Now for the giveaway, the lucky winner of a trio of delicious sauces from Uncle Steve’s NY is……..

Liz from the wonderful blog Liz the Chef!!! Congratulations Liz, send me your address by email and I will forward to Uncle Steve’s NY!!

Uncle Steve's Sauce

Uncle Steve’s Sauce

Mange Molto!!

A Meatball Hero For Super Bowl Sunday And A Giveaway!!

Meatballs in Tomato Basil Sauce

Meatballs in Uncle Steve’s  Tomato Basil Sauce

The wonderful and very generous people at Uncle Steve’s NY’s have offered to send a lucky reader a trio of sauces (see photo below). This is a terrific gift and you will have the opportunity to try Uncle Steve’s sauce for yourself. To say thank you I am making Steve his favorite meatballs with pine nuts and raisins and I am serving as a meatball hero. My Mom also made these so when Steve mentioned it was his favorite Sunday Supper it reminded me of my Mom also. The meatballs are first fried and then simmered in Uncle Steves Tomato Basil sauce. I am really loving this, I kid you not it tastes like my homemade sauce. I will still make my own but this sauce is a great alternative when you are in a hurry or just don’t feel like cooking.

All you have to do to win is leave a comment below. The sauce will be sent to you directly from Uncle Steve’s NY and the winner will be chosen through a random drawing via The drawing is only open to those living in the Continental US, I am so sorry my dear friends overseas. The drawing will be on Friday February 6th.

Uncle Steve's Sauce

Uncle Steve’s Sauce

I used my recipe for Meatballs and added pine nuts and raisins, simmered in Uncle Steve’s Tomato Basil sauce and served on a soft roll with lots of melty cheese, now that’s a sandwich!!

Putting it all together

Putting it all together


1 lb ground beef – 80% I like chuck

1 lb ground pork or loose Italian sausage meat, sweet or hot

handful flat leaf parsley chopped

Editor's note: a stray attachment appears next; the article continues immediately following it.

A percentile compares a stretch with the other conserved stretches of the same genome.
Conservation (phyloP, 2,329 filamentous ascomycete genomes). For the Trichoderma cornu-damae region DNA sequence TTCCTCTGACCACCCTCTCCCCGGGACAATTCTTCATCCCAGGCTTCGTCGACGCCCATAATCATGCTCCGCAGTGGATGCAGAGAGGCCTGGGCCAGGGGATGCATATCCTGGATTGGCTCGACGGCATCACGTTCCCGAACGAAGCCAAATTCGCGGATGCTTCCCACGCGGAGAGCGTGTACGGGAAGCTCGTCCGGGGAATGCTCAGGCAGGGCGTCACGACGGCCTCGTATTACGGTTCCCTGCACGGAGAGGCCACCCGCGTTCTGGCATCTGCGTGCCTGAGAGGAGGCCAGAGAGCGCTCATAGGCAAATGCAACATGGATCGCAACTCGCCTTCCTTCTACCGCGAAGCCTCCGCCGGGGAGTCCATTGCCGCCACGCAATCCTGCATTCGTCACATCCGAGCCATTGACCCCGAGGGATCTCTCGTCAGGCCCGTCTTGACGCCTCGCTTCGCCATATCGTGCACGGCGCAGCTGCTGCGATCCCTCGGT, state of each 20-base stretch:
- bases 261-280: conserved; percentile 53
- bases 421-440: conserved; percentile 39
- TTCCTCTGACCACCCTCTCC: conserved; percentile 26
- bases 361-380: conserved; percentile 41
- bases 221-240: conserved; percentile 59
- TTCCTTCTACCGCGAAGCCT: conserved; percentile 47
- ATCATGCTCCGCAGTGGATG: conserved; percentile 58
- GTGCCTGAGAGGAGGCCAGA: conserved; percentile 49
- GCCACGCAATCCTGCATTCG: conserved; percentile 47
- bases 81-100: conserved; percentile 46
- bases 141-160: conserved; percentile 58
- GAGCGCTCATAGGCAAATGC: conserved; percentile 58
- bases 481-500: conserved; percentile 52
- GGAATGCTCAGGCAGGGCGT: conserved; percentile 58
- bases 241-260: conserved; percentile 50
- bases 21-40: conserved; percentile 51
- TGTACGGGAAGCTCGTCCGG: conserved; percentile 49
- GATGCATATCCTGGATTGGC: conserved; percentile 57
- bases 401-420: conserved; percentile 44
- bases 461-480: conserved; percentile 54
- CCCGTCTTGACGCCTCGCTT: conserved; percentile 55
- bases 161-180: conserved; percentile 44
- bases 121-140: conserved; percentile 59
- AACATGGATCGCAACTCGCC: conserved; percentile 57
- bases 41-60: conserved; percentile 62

1/2 cup grated cheese – parmigiana or romano or both

2 eggs lightly beaten

2 cups fresh breadcrumbs

1/2 cup water

1/4 cup pine nuts lightly toasted

1/4 cup raisins

salt and pepper to taste

Place all ingredients in mixing bowl and mix together, gently, don’t knead the meat or press on it. Form into balls I like them to be about the size of a hand ball. Heat some oil, olive works nicely in a skillet add some meatballs and fry until they are nicely browned on all sides, make sure there is space between each meatball while frying you don’t want to over crowd the pan. When done place in pot of sauce and simmer. Because I used already made sauce I didn’t cook as long if you are cooking the meatballs in homemade sauce I like to simmer for hours, literally hours maybe 3 or 4 hours on medium low heat.

Note: It’s hard to judge the correct seasoning so I add some salt and microwave a small piece to test for seasoning.

I simmered the meatballs in the sauce around 30 minutes. Slice open your bread, pre heat the broiler, brush the bread with olive oil and minced garlic, grate some cheese on both sides of the bread and put in the broiler until just very light brown, remove and add mozzarella to one side and put back in until the mozzarella is melted. Spoon meatballs and a little sauce on one side and close it up. Enjoy the sandwich and the game!! I don’t watch football so I will be enjoying my meatball hero while watching Downton Abbey.

Out of the broiler

Out of the broiler